Oh yeah. Those uniforms were gaudy, loud, obnoxious — pretty much like the Mets during that period. It doesn’t always follow that a team’s signature uniform is worn during its period of most sustained success (if one World Series title and two division titles in an 8 year period, but usually always in contention, defines the Mets greatest success), and certainly the iconic images from the 1986 World Series add to the lore. But the racing stripes ON the pinstripes (and with pullovers over belted pants to boot) was a look the Mets owned. No one before or since wore a combination of that order. If one (or at least anyone over the age of say, 30) were to think back to one uniform that ‘defined’ the Mets, the 1983-1990 uniforms certainly qualify as their “signature” look.
When we think back we ALMOST always associate the racing-pins unis as pullovers, but the Mets would actually revert to button-front jerseys with this design for two additional seasons — they’d wear those in 1991 and 1992.
Mercifully, the Mets would finally lose the racing stripes after the 1992 season. For the next two years, they’d go back to plain(er) pins and gray roads, with a odd “fishtail” script on both the home and roads.
For a brief period before the “BFBS” would take root in the late 1990s and last into the 2010’s, the Mets uniforms returned to their roots — a look they basically currently sport. In 1995 and 1996, they’d return to the “basic” (classic) Mets uniform, with script “Mets” on the homes and tuscan-style “NEW YORK” on the roads. In 1997, the would also add a “snow white” home uniform (worn with an “ice cream man” cap).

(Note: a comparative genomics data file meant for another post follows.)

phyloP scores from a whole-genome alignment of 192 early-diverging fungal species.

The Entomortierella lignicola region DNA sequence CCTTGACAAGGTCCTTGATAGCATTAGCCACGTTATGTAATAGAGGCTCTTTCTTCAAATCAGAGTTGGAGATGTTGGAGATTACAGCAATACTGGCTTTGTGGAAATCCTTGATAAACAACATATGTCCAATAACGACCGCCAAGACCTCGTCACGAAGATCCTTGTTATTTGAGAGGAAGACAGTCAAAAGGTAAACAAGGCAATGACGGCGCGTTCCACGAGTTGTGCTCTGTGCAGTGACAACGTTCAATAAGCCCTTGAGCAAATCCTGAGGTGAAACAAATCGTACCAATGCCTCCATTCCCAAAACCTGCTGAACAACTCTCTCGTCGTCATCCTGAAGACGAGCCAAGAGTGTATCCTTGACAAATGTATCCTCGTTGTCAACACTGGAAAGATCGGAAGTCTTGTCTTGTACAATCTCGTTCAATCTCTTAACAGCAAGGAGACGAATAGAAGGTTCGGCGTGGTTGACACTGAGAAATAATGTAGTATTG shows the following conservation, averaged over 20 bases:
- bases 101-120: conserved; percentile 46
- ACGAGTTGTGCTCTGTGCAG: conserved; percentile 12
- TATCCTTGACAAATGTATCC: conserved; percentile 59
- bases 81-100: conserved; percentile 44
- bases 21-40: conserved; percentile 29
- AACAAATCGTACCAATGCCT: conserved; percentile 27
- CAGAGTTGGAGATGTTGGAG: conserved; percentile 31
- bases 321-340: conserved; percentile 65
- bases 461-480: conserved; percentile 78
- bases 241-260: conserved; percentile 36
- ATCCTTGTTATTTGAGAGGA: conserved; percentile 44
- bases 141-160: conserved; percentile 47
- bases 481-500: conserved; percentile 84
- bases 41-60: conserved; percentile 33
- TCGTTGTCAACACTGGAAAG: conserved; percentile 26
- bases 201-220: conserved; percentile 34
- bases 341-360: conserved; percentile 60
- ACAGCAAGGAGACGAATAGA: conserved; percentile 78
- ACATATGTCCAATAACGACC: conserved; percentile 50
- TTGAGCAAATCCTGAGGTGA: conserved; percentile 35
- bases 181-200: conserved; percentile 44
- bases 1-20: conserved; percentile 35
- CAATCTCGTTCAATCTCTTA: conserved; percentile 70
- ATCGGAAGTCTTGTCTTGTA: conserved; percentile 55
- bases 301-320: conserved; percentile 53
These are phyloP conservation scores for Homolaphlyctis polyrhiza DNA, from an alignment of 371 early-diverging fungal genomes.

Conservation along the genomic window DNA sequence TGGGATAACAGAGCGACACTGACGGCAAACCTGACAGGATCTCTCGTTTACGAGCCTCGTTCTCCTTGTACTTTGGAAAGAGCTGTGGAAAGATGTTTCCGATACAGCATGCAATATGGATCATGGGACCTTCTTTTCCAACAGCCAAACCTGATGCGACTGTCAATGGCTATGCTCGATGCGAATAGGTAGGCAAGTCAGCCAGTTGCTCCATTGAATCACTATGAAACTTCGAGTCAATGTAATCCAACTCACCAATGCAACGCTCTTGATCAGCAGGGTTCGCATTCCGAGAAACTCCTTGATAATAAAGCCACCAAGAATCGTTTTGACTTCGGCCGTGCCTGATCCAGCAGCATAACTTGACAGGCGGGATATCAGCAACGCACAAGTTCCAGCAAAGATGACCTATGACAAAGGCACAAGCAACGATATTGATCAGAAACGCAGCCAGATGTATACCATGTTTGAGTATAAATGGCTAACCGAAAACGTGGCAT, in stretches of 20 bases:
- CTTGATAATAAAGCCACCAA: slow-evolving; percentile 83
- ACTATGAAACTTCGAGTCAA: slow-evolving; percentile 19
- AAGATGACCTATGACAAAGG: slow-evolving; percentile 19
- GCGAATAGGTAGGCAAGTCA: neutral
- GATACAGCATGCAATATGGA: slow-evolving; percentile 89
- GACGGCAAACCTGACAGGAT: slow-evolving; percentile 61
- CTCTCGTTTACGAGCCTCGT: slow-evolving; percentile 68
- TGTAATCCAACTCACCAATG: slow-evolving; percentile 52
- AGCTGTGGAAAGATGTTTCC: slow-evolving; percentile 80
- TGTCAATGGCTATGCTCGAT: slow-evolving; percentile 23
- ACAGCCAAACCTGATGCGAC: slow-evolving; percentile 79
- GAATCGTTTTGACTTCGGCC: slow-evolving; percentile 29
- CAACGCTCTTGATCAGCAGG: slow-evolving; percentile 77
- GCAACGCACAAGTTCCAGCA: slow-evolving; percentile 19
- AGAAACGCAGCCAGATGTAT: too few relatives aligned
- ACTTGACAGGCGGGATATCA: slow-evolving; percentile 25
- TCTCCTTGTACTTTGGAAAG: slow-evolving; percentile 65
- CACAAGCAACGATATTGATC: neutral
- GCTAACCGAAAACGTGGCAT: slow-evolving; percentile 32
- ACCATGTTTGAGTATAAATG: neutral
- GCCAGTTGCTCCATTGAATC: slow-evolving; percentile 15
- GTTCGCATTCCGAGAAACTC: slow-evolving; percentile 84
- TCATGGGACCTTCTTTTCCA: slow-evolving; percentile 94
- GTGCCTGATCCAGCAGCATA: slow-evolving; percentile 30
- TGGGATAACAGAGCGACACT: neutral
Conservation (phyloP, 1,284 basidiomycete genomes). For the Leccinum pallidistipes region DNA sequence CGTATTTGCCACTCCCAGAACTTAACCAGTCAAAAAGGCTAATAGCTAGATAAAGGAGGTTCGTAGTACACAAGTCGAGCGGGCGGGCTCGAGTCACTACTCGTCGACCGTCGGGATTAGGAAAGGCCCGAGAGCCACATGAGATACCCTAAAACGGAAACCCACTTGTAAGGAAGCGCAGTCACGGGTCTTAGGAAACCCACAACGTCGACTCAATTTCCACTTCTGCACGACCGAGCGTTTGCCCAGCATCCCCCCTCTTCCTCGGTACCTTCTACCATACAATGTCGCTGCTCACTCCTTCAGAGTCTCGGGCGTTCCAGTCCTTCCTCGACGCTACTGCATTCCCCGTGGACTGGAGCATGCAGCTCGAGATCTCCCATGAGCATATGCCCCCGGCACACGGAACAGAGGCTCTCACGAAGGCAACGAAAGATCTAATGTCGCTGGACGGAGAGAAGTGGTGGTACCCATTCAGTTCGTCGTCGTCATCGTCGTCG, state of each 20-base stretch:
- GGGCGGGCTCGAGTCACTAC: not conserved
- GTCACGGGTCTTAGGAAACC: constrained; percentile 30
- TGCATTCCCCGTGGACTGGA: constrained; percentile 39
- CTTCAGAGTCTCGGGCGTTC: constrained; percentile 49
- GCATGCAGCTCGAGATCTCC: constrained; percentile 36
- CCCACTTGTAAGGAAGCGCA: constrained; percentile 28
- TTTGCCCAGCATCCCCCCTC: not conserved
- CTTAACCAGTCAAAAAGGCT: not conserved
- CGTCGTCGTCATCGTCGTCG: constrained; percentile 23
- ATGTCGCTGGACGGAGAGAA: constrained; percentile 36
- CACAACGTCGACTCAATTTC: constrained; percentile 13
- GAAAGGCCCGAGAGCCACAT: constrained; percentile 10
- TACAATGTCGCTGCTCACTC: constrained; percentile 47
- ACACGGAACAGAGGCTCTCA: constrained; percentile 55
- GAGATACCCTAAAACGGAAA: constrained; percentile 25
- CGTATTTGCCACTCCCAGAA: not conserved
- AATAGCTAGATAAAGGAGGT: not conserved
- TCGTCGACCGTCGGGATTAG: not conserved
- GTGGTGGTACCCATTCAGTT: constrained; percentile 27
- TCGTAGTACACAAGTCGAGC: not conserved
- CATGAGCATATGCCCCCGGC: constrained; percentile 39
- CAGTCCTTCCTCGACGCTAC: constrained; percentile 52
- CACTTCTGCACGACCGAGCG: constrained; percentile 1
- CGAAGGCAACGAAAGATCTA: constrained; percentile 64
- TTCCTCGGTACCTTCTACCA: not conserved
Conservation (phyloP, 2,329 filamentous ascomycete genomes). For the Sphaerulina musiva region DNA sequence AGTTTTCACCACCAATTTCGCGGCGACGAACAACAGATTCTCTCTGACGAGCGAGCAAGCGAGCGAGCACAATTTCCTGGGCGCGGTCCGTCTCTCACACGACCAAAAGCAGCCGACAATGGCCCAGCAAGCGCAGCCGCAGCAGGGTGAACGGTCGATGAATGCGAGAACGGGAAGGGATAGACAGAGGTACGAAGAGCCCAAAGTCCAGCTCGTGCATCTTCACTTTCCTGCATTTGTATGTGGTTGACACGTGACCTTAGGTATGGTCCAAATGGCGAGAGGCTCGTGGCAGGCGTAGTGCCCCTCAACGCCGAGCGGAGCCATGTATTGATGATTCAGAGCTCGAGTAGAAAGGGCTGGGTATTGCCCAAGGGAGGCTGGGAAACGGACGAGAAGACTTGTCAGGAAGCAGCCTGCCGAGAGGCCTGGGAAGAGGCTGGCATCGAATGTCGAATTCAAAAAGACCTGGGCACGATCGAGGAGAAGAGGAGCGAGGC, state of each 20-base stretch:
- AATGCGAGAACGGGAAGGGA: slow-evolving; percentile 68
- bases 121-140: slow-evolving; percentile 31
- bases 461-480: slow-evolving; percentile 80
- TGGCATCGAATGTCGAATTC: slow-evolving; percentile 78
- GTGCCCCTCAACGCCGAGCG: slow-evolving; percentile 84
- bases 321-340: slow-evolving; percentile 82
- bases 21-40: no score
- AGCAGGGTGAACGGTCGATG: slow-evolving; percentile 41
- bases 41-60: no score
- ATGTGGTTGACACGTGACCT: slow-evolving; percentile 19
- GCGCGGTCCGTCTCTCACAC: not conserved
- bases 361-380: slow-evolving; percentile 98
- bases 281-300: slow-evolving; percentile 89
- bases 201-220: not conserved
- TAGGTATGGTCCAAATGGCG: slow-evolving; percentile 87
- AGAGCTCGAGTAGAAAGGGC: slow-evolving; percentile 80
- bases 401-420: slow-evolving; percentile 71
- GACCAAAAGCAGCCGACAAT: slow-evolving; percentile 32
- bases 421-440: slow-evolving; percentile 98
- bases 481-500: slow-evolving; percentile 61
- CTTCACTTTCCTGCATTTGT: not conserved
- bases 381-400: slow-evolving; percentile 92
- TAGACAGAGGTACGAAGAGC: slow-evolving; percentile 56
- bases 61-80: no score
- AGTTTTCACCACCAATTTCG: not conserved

When 1998 hit, the Mets went black (for black’s sake) and almost never looked back. They began by adding black dropshadow to the wordmarks, and added two new caps (a hybrid black/blue cap, followed by an all-black cap in 1999). In 1998, the squad also added a black jersey. They were late-comers to the BFBS craze, and held onto it longer than most teams, keeping it through the end of the 2011 season. The would not return to their uni-senses until the 2012 season, which marked their 50th Anniversary season.
Finally — in 2012 — the Mets returned to their “classic” uniforms — non-dropshadowed pinstripes at home and road grays, but they kept the snow whites — and made the pinstripes a cream color (trying to evoke images of yellowed flannel uniforms of yesteryear). But they looked like the Mets again. They would add a blue alternate in 2013 (and the road alt would get its own cap in 2015), and drop the snow whites at the beginning of the 2015 season (they then changed the color of the cream pins to white). But for all intents and purposes, the 2012-2016 club has looked very much like the 1965-1973 team. It might not be their “signature” look, but it is their best.
And there you have it — for a majority (or certainly a plurality) of their time, the Mets have had some really good, classic unis, and two distinct periods (the racing stripe era and BFBS era) when their unis haven’t been quite as good. But the one set that you could instantly and ALWAYS identify the Mets in and by … was the racing stripes. For better or for worse, it’s their sign(ature).
That’s it for today. No sub-ledes, no Ticker, no foolin’ — sorry. I’ll be on board tomorrow with a full slate of content. Please join me in hoping Phil feels better soon, yes? Yes! — Paul